opportunities, internships and assistant coach positions. It will also assist with needed facility improvements and ongoing operation costs such as practice stock, feed, maintenance and minor repairs and team travel. In recent years the program has relied on proceeds from the annual Poly Royal Rodeo to continue operating – this endowment will ensure that the program’s operation is not reliant on any one event. It will also guarantee that the program can continue to grow and provide new opportunities for students, cultivating them to prepare a strong foundation for future success in their chosen fields. “Providing practice, sport, community, and a way of life is my first and foremost responsibility,” Coach Ben Londo said. “I am extremely humbled by the opportunity to lead this program. The sport that has given me all that I have and everything I hold dear is in my hands to share with others. I get to share the core values of western life with the world through rodeo. It is a torch that has been carried by many far greater than I.”

has produced more Professional Rodeo Cowboy Association World Champions, Wrangler National Finals Rodeo qualifiers, and Pro Rodeo Hall of Fame inductees than any other college rodeo program. Legendary alumni include Greg Ward, Monty Roberts, Jack Roddy, Bob Tallman, Sharon Camarillo, Tom Ferguson, Chris Lybertt, John Jones Jr., Nolan Twisselman, and Billy Bugenig. These alumni helped shape the program to what is today, providing a pathway for more than eight decades of student success. Rodeo legend Cotton Rosser (Animal Husbandry, ’52) has also played an integral role in the Cal Poly Rodeo legacy, serving as the captain of the Rodeo Team and establishing the traditional Poly Royal Rodeo, which continues to this day. Originally built of chainlink fence and bailing wire, a modest arena hosted more than 4,000 spectators in the rodeo’s inaugural year. Rosser went on to innovate the rodeo industry, introducing crowd-friendly components that are now standard in the sport. Today, Poly Royal is one of the largest intercollegiate rodeos in the world, thanks to Cal Poly’s Rodeo Coach Ben Londo. The rodeo attracts more than 15,000 spectators each year and Cal Poly remains one of the most prestigious rodeo programs on the West Coast.


The endowment will fund opportunities like those offered to Sierra Spratt, assistant coach, who is enrolled in a master’s program while also helping to lead the Cal Poly Rodeo’s Women’s Team to be the highest ranking in the nation. “Joining the team as an assistant coach and being able to pursue my master’s degree is an incredible opportunity,” said Spratt, who has a successful background in the rodeo arena and plans to compete in the professional circuit. “The comradery of the team, the effort that Ben Londo puts into it, and the program is unlike anything I have ever seen. Cal Poly has changed my life – and changed it for the better.” Katie Whitney (formerly Rice), who earned a master’s in agricultural education in 2018, competed with the Rodeo Team for five years, also serving as an assistant coach. She followed in the footsteps of father and brother, both who graduated from Cal Poly. Whitney is now the marketing director for the Cactus Group, which includes the brands of Cactus Ropes, Cactus Gear and Cactus Saddlery – a job that she secured from the network she made while a part of the Cal Poly Rodeo program. “The rodeo program definitely teaches you time management. You are responsible for caring for your horses, maintaining your grades, while also pushing yourself for success in the arena,” she said. “I got up almost every day at 5 a.m. to make our 6 a.m. practice, then went to class, came back to practice more, back to class, then studying, and more care for your horses. Every single day! And I would do it that way five times over. I would not be who I am or where I am today without it. I am forever grateful and indebted to Cal Poly Rodeo.”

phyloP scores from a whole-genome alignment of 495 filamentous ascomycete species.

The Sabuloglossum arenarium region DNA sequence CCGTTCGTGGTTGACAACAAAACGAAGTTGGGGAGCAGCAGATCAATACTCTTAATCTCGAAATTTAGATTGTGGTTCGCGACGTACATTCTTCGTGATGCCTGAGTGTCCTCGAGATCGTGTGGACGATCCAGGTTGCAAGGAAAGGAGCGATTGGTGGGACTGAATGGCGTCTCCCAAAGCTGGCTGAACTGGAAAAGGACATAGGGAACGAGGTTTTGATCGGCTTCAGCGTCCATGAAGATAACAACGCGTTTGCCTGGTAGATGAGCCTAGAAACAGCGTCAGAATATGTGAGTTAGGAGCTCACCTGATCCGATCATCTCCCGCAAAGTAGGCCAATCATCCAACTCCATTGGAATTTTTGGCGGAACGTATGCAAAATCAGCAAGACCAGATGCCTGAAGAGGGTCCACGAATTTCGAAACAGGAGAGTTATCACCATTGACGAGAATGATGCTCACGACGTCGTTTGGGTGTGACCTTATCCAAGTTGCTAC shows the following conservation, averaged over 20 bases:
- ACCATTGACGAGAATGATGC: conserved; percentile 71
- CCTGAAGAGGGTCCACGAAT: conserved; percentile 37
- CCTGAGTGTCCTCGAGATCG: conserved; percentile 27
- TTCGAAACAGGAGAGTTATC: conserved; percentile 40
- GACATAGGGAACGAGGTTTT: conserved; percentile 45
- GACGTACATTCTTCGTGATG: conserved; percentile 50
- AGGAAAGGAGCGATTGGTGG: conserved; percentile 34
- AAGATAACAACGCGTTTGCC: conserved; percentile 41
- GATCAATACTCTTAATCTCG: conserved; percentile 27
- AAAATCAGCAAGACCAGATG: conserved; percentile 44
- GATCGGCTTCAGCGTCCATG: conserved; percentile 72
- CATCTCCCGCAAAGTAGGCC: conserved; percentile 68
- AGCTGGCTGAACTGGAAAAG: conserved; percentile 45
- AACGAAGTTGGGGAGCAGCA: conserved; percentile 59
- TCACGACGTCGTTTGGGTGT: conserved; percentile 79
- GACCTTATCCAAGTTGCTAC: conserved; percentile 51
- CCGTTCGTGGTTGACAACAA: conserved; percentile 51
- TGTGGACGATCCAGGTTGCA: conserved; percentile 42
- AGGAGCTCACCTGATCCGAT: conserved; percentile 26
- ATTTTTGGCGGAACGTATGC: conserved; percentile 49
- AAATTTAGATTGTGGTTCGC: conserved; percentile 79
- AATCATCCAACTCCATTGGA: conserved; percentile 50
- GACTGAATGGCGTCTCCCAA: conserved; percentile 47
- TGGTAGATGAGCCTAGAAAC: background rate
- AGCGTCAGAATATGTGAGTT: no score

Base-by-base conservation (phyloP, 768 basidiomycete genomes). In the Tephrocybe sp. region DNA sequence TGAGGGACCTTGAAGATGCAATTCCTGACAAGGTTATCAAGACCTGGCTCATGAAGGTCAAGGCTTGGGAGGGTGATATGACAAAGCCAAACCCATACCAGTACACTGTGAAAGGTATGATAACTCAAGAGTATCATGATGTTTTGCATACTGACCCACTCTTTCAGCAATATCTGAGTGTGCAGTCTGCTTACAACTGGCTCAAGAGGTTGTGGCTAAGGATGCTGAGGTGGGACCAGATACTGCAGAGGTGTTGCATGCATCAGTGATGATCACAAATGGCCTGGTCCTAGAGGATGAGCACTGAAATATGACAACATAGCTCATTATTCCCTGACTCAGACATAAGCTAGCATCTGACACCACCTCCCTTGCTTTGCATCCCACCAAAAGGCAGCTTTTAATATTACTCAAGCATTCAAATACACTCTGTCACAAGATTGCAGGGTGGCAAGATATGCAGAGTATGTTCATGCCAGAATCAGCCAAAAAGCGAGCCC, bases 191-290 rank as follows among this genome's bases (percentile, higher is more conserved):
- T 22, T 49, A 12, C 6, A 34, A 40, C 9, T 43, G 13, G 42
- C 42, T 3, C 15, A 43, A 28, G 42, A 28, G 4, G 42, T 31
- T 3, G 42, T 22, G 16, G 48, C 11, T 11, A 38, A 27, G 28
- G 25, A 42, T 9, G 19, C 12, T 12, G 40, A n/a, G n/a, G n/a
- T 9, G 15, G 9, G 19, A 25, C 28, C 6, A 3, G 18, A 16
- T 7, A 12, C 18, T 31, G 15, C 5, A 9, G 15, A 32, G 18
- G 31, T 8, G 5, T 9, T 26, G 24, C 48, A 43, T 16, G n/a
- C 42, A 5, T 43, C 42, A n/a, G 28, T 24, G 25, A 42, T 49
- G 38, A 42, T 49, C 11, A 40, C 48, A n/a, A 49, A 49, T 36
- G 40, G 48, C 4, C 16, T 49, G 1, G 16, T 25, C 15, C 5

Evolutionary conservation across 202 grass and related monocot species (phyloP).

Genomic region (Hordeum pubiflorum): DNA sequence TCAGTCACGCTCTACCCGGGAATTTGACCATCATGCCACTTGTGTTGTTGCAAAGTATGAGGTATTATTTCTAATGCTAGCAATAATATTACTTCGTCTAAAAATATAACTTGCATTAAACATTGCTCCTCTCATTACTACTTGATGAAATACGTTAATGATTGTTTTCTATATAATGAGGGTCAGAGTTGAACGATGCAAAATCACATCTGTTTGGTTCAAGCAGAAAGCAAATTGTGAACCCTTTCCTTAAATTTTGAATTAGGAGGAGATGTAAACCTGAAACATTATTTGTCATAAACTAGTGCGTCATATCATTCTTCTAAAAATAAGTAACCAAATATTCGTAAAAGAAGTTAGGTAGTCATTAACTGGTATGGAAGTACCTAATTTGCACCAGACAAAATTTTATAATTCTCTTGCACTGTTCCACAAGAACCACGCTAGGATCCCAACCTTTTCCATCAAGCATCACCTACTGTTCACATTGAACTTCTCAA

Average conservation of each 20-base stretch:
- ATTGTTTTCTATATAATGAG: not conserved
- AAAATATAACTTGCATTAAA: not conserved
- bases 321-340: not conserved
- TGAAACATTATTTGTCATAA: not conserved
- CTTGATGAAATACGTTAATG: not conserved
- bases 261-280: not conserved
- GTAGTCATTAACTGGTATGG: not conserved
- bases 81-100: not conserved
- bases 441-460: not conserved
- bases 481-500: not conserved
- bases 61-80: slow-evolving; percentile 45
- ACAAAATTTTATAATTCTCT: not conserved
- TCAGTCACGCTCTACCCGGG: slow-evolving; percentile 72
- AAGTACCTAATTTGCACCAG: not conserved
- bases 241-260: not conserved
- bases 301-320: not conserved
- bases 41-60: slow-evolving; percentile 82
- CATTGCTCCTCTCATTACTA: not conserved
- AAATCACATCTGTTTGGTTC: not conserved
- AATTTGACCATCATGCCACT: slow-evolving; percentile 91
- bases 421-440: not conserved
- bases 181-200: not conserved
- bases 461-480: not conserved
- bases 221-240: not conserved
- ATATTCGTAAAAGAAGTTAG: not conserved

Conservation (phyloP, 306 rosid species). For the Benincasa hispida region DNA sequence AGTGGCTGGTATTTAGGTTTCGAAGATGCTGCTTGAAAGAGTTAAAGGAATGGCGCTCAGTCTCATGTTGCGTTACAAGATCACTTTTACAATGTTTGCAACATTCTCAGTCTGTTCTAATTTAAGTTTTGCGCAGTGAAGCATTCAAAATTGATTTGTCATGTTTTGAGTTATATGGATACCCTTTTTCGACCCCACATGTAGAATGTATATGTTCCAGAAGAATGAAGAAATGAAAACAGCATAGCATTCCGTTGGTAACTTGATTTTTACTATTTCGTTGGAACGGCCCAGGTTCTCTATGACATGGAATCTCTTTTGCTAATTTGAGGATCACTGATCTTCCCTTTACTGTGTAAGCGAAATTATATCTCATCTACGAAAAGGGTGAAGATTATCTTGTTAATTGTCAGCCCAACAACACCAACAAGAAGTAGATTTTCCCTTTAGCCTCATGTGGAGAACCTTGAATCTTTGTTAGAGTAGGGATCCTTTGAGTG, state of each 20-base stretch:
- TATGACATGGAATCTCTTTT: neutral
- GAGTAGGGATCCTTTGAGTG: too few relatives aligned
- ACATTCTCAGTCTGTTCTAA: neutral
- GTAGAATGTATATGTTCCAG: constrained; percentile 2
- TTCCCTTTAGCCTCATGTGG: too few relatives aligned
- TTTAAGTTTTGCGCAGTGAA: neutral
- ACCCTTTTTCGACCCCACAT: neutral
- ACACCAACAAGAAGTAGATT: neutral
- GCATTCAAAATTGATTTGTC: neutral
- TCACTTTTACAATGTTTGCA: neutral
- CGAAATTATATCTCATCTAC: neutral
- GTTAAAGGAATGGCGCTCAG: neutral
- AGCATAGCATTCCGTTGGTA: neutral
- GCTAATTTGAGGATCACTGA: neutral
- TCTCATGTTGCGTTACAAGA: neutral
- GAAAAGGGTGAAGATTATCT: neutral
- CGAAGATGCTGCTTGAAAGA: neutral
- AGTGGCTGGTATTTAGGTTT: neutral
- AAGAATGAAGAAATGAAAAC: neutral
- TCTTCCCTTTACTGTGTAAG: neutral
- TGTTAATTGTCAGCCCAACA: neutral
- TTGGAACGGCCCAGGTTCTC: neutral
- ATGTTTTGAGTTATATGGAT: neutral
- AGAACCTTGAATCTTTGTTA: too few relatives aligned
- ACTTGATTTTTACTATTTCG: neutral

The sport that has given me all that I have and everything I hold dear is in my hands to share with others. I get to share the core values of Western life with the world through rodeo." -Cal Poly Rodeo Coach Ben Londo

Forging Forward When the COVID-19 pandemic eliminated all opportunities for competitions, including the annual Poly Royal Rodeo for two consecutive years in 2020 and 2021, Londo continued to work with students in and out of the arena – finding creative ways to allow them to continue to compete in the sport they love. As students returned in fall 2021, Londo and




Cal Poly Rodeo program was established. The first official Poly Royal Rodeo was held in 1940.

Members of the 2021-22 Cal Poly Rodeo program. Participation is open to students from all majors and departments across campus.

National Intercollegiate Rodeo Association championship titles won.




graduate student DeLisa Fracchia began planning the unthinkable: a breakaway roping competition right on the sand in Pismo Beach. Working in uncharted waters, Londo and Fracchia started working from the ground up — securing necessary permits, determining the arena layout, getting approval forms signed, and even contending with Mother Nature. Slowly but surely, what began as a vision came to fruition. From local surf shops to loyal, longtime supporters, the event had a united backing. And on the evening of Sept. 19, when the sunset hit the sand, live cattle and 25 breakaway ropers earned the chance to say they were the first ever Cal Poly students to rope a calf on the Pismo State Beach. The arena was surrounded by family and friends shoulder-to-shoulder waiting to watch the first ever Break-A-Wave Competition. When the annual Poly Royal Rodeo returns to campus this year April 6 to 9, it will not only be a celebratory homecoming after a two-year hiatus, but tribute to the 80 years of perseverance that have kept the team strong through it all. Whether practicing in the arena at sunrise, competing in front of a cheering crowd of thousands of supporters, or using the skills acquired after graduation, Cal Poly Rodeo students represent the legacy that has led many to greatness.